Crabby About Cancer? Don’t Be. A Colorado State University Professor is Using Crabs as Translational Research for Understanding Cell Growth

What do crabs and cancer have in common, other than both being signs of the zodiac? A Colorado State University professor says that the same genes that control growth in crustaceans are involved in abnormal cell growth in cancer.

“At the cellular level, the molecular mechanisms controlling growth are highly conserved in all organisms, from yeast to humans,” said Don Mykles, a professor in the Department of Biology. “Although it is not the primary objective, what we learn about growth regulation in crustaceans will certainly inform us about how hormones promote cancer in humans.”

Through a new $982,000 four-year grant from the National Science Foundation, Mykles will lead a team from CSU and three other universities to create a complete catalog of genes that are expressed in the crustacean molting gland. His hypothesis is that genes that trigger the molting process will include mTOR, a protein that controls cell growth rate, and transforming growth factor beta, a protein that controls cell differentiation. The project uses the blackback land crab, a Caribbean species well-suited for these studies. “As an air-breather, land crabs are easy to keep in the lab and we can easily manipulate molting,” Mykles said.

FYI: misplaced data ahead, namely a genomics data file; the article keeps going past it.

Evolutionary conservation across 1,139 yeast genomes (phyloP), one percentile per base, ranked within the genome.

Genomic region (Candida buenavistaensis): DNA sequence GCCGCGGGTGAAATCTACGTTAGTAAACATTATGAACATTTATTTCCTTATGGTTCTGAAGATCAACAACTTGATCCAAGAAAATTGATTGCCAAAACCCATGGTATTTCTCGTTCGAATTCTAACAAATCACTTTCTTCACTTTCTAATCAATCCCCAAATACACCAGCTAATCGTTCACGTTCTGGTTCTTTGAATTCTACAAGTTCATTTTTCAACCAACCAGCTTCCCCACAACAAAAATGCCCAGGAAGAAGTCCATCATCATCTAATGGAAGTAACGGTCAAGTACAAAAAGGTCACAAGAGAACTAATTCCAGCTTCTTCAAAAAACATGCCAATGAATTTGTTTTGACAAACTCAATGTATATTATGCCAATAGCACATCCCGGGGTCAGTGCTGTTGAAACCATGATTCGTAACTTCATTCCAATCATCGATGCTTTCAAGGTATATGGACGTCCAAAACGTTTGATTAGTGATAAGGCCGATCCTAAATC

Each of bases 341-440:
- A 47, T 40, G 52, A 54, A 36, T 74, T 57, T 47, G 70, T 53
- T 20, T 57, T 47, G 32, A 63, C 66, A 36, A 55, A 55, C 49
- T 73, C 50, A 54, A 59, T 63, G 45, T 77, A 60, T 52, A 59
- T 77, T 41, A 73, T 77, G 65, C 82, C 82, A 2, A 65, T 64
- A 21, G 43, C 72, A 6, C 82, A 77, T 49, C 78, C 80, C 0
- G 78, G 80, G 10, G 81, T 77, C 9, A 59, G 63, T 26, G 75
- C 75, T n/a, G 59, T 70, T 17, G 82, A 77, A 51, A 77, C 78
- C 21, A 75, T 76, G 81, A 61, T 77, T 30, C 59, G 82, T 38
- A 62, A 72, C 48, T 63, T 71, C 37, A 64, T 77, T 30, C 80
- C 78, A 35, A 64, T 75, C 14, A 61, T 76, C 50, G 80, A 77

Crabs, lobsters and shrimp are ecologically and economically important crustaceans in marine environments. The hard shell provides protection and support, but restricts growth. As a result, these animals must periodically shed the shell, a process called molting. Upon molting, animals stretch the new shell before it hardens, providing more space for tissue growth. The entire process is controlled by molting hormone produced by a pair of molting glands. The activity of the molting gland is controlled, in turn, by environmental signals mediated by the nervous system.

“Little is known about the signaling genes that control the molting gland, in particular the genes required for committing the animal to molt. This ‘point of no return’ decision is critical for survival and growth in all crustaceans and is influenced by environmental factors, such as temperature and light. Our goal is to gain a better understanding of the complex interactions between signaling pathways that determine when a crab molts. We anticipate cataloging between 40,000 and 50,000 genes. Not all of these genes are directly involved in molt regulation. We will focus on those genes that change in expression at critical molt stages” said Mykles.

The research will identify genes essential for the activation of the molting gland and its regulation, both positive and negative, by environmental signals. This database will be made available to researchers to better understand how to manage fisheries, develop effective aquaculture practices and mitigate the harmful effects of pollutants and climate change. The research also is applicable to insects.

“Molt control is fundamentally the same in insects and crustaceans, so what we learn from the land crab can be applied to insects,” Mykles said.